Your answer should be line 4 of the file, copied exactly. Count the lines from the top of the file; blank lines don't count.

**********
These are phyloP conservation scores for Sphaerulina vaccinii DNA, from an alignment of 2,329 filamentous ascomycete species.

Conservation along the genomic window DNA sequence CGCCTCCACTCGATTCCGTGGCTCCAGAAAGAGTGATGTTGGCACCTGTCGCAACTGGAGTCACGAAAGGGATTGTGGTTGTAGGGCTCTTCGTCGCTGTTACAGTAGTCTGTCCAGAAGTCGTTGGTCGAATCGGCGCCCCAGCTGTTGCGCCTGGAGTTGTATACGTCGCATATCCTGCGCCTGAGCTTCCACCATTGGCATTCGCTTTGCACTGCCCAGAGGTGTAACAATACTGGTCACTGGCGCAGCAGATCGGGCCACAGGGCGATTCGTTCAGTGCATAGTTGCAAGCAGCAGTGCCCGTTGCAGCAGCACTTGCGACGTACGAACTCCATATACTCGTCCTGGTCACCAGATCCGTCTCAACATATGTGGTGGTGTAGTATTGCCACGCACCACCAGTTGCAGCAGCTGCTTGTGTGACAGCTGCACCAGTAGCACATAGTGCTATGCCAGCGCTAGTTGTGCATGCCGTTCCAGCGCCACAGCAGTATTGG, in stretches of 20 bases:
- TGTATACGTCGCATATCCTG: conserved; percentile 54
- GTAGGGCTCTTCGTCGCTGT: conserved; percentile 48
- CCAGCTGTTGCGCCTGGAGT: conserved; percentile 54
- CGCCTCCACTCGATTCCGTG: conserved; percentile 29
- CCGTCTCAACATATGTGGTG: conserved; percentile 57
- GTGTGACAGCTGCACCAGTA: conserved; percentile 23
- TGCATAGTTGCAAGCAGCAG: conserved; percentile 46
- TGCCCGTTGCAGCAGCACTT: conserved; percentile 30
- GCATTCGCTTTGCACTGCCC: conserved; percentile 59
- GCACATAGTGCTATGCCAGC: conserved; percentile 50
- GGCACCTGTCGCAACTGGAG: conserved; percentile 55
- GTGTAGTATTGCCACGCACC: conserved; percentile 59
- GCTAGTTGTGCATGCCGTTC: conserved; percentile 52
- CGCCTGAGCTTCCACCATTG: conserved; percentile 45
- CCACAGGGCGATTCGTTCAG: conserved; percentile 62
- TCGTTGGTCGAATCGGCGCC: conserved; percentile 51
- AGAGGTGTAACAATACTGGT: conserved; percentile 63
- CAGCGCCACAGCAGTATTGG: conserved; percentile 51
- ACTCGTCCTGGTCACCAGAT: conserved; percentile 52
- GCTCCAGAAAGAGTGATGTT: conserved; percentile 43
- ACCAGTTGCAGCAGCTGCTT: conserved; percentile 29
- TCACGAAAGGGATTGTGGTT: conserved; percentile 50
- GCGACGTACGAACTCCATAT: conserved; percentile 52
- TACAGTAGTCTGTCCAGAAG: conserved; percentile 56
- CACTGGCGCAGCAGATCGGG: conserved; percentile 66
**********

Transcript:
- GTAGGGCTCTTCGTCGCTGT: conserved; percentile 48